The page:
Information systems, usually computer-assisted, designed to store, manipulate, and retrieve information for planning, organizing, directing, and controlling administrative activities associated with the provision and utilization of clinical pharmacy services.
Hospital department responsible for the receiving, storing, and distribution of pharmaceutical supplies.
Those persons legally qualified by education and training to engage in the practice of pharmacy.
Total pharmaceutical services provided by qualified PHARMACISTS. In addition to the preparation and distribution of medical products, they may include consultative services provided to agencies and institutions which do not have a qualified pharmacist.
Facilities for the preparation and dispensing of drugs.
Formal instruction, learning, or training in the preparation, dispensing, and proper utilization of drugs in the field of medicine.
Educational institutions for individuals specializing in the field of pharmacy.
Integrated set of files, procedures, and equipment for the storage, manipulation, and retrieval of information.
The practice of compounding and dispensing medicinal preparations.
Integrated, computer-assisted systems designed to store, manipulate, and retrieve information concerned with the administrative and clinical aspects of providing medical services within the hospital.
The expected function of a member of a particular profession.
Works about lists of drugs or collections of recipes, formulas, and prescriptions for the compounding of medicinal preparations. Formularies differ from PHARMACOPOEIAS in that they are less complete, lacking full descriptions of the drugs, their formulations, analytic composition, chemical properties, etc. In hospitals, formularies list all drugs commonly stocked in the hospital pharmacy.
Computer systems capable of assembling, storing, manipulating, and displaying geographically referenced information, i.e. data identified according to their locations.
The granting of a license to practice pharmacy.
The formal process of obtaining a complete and accurate list of each patient's current home medications including name, dosage, frequency, and route of administration, and comparing admission, transfer, and/or discharge medication orders to that list. The reconciliation is done to avoid medication errors.
Errors in prescribing, dispensing, or administering medication with the result that the patient fails to receive the correct drug or the indicated proper drug dosage.
Techniques or methods of patient care used by nurses as primary careproviders.
Educational programs designed to inform graduate pharmacists of recent advances in their particular field.
Total pharmaceutical services provided to the public through community pharmacies.
The field of information science concerned with the analysis and dissemination of medical data through the application of computers to various aspects of health care and medicine.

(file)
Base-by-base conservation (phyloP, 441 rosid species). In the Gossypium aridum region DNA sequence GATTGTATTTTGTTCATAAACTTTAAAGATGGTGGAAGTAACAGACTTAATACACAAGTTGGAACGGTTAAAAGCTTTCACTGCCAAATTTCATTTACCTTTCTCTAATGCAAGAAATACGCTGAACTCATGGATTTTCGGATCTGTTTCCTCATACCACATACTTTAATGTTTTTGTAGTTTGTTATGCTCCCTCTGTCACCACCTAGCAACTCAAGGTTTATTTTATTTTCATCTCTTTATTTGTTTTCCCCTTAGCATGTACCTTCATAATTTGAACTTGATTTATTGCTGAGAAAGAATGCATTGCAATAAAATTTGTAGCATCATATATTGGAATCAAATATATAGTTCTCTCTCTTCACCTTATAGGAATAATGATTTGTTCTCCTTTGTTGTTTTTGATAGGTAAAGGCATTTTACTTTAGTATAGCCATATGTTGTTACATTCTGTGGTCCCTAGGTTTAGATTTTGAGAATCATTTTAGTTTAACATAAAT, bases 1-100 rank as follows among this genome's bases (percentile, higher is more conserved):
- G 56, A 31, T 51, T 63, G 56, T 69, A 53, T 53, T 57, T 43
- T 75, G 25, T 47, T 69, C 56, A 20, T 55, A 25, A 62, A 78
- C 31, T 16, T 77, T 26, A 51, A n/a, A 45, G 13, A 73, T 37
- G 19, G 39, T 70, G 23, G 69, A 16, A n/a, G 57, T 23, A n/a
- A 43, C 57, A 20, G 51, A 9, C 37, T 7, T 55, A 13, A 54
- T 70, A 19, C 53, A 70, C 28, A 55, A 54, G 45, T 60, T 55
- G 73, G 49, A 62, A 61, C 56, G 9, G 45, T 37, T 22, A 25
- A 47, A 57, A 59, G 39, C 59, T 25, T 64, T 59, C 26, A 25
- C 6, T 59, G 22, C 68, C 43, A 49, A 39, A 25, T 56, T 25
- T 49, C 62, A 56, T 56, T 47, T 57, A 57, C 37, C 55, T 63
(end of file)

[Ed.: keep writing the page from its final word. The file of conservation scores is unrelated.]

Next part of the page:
Advanced programs of training to meet certain professional requirements in the practice of compounding and dispensing medicinal preparations.
Advanced programs of training to meet certain professional requirements in fields other than medicine or dentistry, e.g., pharmacology, nutrition, nursing, etc.
Societies whose membership is limited to pharmacists.
A branch of genetics which deals with the genetic variability in individual responses to drugs and drug metabolism (BIOTRANSFORMATION).
Educational programs for pharmacists who have a bachelor's degree or a Doctor of Pharmacy degree entering a specific field of pharmacy. They may lead to an advanced degree.
Messages between computer users via COMPUTER COMMUNICATION NETWORKS. This feature duplicates most of the features of paper mail, such as forwarding, multiple copies, and attachments of images and other file types, but with a speed advantage. The term also refers to an individual message sent in this way.
A publication issued at stated, more or less regular, intervals.
Computer programs based on knowledge developed from consultation with experts on a problem, and the processing and/or formalizing of this knowledge using these programs in such a manner that the problems may be solved.
Method of measuring performance against established standards of best practice.
The concept concerned with all aspects of providing and distributing health services to a patient population.
The level of health of the individual, group, or population as subjectively assessed by the individual or by more objective measures.
Branch of medicine concerned with the prevention and control of disease and disability, and the promotion of physical and mental health of the population on the international, national, state, or municipal level.
A professional society in the United States whose membership is composed of hospitals.
Innovation and improvement of the health care system by reappraisal, amendment of services, and removal of faults and abuses in providing and distributing health services to patients. It includes a re-alignment of health services and health insurance to maximum demographic elements (the unemployed, indigent, uninsured, elderly, inner cities, rural areas) with reference to coverage, hospitalization, pricing and cost containment, insurers' and employers' costs, pre-existing medical conditions, prescribed drugs, equipment, and services.
Decisions, usually developed by government policymakers, for determining present and future objectives pertaining to the health care system.